The Ingenuity Gap: How Can We Solve the Problems of the Future?
Despite all of society’s advances, our problems proliferate. Wars abound, environmental degradation accelerates, economies topple overnight, and pandemics such as AIDS and tuberculosis continue to spread. The Internet and other media help to disseminate knowledge, but they’ve also created an “info-glut” and left us too little time to process it. What’s more, advances in technology have made the world so bewilderingly fast-paced and complex that fewer people are able even to grasp the problems, let alone generate solutions. That space between the problems that arise and our ability to solve them is “the ingenuity gap,” and as we careen towards an increasingly harried and hectic future, the gap seems only to widen.
As he explores the possible consequences of this gap, Thomas Homer-Dixon offers an absorbing assessment of the state of the world and our ability to fix it. Culling from an astounding array of fields–from economics to evolution, political science to paleontology, computers to communications –he integrates his vast knowledge into an accessible and engaging argument. This is a book with profound implications for everyone that we can ill afford to ignore.
As the world becomes more complex, so do its problems—and the solutions to these problems become tougher to grasp, writes University of Toronto professor Thomas Homer-Dixon in The Ingenuity Gap. “As we strive to maintain or increase our prosperity and improve the quality of our lives, we must make far more sophisticated decisions, and in less time, than ever before,” he writes. Is the day coming in which our ingenuity can’t keep up? Homer-Dixon fears that it is: “the hour is late,” and we’re blindly “careening into the future.” What we face, he says, is a “very real chasm that sometimes looms between our ever more difficult problems and our lagging ability to solve them.” There are moments when Homer-Dixon comes close to sounding like a modern-day Malthus, with his never-ending worries about population growth, the environment, the strength of international financial institutions, civil wars, and so on. Yet parts of this book are downright fascinating; at its best, The Ingenuity Gap reads like one of Malcolm Gladwell’s stories for The New Yorker (or his book The Tipping Point).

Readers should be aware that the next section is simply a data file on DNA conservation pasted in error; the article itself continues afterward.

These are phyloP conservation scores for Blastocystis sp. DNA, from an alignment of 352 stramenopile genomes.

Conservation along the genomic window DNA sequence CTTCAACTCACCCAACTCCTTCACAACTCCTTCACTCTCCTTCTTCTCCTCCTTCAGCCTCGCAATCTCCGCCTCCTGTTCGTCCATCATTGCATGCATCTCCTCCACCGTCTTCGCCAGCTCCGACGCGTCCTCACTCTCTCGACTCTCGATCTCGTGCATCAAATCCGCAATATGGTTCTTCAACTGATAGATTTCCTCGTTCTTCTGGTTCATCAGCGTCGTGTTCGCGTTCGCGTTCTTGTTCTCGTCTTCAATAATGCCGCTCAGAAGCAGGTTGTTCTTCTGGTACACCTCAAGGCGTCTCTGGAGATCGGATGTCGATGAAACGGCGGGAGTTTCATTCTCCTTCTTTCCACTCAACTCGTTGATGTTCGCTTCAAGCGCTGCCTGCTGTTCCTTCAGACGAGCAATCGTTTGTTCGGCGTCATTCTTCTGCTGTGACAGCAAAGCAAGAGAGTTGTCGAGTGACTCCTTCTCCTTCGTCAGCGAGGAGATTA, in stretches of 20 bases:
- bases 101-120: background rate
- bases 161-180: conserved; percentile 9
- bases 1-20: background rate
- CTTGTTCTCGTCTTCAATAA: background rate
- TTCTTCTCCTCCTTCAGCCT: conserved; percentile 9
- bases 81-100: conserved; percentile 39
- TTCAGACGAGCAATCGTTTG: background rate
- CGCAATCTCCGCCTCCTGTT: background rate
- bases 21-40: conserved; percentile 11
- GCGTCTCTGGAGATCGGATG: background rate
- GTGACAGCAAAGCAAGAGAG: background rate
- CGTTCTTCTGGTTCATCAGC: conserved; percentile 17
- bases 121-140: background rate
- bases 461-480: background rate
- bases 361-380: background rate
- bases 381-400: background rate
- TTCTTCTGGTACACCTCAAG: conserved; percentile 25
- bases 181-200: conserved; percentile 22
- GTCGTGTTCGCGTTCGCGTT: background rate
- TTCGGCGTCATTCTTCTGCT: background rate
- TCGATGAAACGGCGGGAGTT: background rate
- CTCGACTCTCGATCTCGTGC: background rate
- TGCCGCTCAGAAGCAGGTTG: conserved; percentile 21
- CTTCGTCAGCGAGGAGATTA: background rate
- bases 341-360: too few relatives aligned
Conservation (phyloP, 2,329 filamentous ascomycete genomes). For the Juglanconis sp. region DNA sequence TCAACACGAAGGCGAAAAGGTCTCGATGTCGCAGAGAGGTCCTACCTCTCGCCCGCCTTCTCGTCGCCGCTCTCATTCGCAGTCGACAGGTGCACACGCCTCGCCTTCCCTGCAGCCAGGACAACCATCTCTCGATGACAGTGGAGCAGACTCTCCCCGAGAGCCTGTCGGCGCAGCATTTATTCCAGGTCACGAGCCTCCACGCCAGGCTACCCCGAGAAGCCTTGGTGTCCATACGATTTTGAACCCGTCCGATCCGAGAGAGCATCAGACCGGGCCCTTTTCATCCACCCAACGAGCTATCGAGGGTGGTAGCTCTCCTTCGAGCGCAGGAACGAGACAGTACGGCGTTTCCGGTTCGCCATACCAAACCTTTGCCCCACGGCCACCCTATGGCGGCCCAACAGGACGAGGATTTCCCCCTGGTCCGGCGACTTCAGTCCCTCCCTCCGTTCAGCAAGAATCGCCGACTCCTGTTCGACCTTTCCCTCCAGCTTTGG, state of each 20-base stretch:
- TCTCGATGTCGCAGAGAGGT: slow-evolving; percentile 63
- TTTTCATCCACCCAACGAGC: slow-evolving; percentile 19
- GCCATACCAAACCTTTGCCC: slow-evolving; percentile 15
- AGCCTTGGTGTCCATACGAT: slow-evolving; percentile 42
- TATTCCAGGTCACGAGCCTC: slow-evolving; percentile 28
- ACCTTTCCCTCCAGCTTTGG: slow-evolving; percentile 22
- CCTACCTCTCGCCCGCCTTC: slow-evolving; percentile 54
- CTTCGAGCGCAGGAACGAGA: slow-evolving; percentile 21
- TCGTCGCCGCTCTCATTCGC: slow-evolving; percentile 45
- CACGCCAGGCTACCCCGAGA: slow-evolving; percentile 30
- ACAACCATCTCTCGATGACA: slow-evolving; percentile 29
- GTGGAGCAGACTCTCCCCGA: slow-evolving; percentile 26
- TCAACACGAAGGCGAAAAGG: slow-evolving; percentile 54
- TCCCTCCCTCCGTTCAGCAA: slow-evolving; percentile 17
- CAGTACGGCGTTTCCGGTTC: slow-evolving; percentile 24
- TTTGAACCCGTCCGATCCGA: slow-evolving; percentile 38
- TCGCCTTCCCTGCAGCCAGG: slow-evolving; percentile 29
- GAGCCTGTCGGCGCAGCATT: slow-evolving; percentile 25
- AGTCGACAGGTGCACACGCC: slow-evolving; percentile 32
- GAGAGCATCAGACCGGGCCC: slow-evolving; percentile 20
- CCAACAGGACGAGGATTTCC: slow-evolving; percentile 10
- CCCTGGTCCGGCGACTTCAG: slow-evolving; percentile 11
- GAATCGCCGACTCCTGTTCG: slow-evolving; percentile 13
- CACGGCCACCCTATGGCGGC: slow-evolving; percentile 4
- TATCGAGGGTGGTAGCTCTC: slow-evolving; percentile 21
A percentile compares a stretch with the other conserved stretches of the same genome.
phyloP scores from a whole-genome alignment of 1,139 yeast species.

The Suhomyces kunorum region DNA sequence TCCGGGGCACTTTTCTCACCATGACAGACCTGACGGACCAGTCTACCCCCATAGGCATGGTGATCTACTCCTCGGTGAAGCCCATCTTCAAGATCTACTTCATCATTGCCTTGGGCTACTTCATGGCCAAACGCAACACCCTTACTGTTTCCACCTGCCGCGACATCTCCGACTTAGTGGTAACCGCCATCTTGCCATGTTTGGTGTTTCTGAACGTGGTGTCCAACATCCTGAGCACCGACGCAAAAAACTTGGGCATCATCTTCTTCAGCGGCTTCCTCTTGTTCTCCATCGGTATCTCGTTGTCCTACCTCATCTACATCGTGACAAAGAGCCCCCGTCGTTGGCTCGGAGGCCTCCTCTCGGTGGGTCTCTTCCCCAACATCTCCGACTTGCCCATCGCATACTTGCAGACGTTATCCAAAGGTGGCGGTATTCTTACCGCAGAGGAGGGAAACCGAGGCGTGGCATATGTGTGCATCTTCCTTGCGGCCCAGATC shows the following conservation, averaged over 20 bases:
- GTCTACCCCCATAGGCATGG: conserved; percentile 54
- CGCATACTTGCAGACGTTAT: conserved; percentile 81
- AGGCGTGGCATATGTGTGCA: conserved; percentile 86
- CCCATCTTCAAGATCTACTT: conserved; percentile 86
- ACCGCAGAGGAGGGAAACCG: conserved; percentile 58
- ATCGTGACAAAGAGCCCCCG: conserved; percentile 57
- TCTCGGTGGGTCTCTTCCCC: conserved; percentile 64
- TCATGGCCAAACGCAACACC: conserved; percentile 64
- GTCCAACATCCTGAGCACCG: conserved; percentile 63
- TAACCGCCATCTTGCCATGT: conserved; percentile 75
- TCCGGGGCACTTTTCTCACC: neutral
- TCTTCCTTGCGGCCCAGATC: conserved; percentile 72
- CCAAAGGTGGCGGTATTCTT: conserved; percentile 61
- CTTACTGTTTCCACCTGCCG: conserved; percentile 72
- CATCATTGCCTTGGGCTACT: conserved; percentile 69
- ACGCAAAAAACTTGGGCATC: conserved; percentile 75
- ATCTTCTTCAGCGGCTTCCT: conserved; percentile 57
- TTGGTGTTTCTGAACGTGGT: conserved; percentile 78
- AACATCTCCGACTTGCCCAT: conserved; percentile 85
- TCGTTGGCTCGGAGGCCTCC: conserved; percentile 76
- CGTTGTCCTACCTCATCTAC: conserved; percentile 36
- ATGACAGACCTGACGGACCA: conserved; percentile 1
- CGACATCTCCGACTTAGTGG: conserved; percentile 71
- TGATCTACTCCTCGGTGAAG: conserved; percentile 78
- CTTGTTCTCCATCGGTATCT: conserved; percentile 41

Homer-Dixon is very good when he tackles particular problems, and his interests are wide-ranging, moving from the psychology of an airplane cockpit during a crisis to the depletion of the world’s fisheries to differences between the minds of Neanderthals and Homo sapiens. He also dredges up fine details. Did you know that “the largest human-made structure on the planet is not an Egyptian pyramid or a hydroelectric dam but the Staten Island Fresh Kills landfill near New York City, which has a depth of one hundred meters and an area of nine square kilometers”? There’s plenty to argue with on these pages, and some readers will find Homer-Dixon’s tendency to write in the first person a bit self-indulgent. Yet fans of big-think books like Jared Diamond’s Guns, Germs, and Steel, David Landes’s The Wealth and Poverty of Nations, and Robert Wright’s The Moral Animal will find The Ingenuity Gap riveting. —John J. Miller
In Speed and Politics the French thinker Paul Virilio famously developed the theory that speed defines today’s world. The communications revolution makes the world smaller, faster and infinitely more complex. In his fascinating new book The Ingenuity Gap, White House advisor Thomas Homer-Dixon, takes this argument a stage further, claiming that “if our societies are to manage their affairs and improve their well-being, they will need more ingenuity, that is, more ideas for solving their technical and social problems. But societies, whether rich or poor, can’t always supply the ingenuity they need at the right times and places. As a result, some face an ingenuity gap: a shortfall between their rapidly rising need for ingenuity and their adequate supply” Homer-Dixon’s updated version of Darwin’s theory of evolution rests on brain power, and the need for “copious ingenuity to address the commonplace challenges around us”. What follows is an absorbing but rather fruitless attempt to measure and quantify ingenuity, and Homer-Dixon’s accounts of how ingenuity has responded to a series of contemporary problems, stretching from pollution, global warming and the crisis of the global economy, to the dark side of artificial intelligence and information technology. However, this is a very long book for such a bold and snappy thesis, that veers between rather dubious forms of social engineering and utopian liberalism, as Homer-Dixon concludes rather hopefully that “as ingenuity gaps widen the gulfs of wealth and power among us, we need imagination, metaphor and empathy more than ever, to help us remember each other’s essential humanity”. Not a particularly novel or ingenious solution. —Jerry Brotton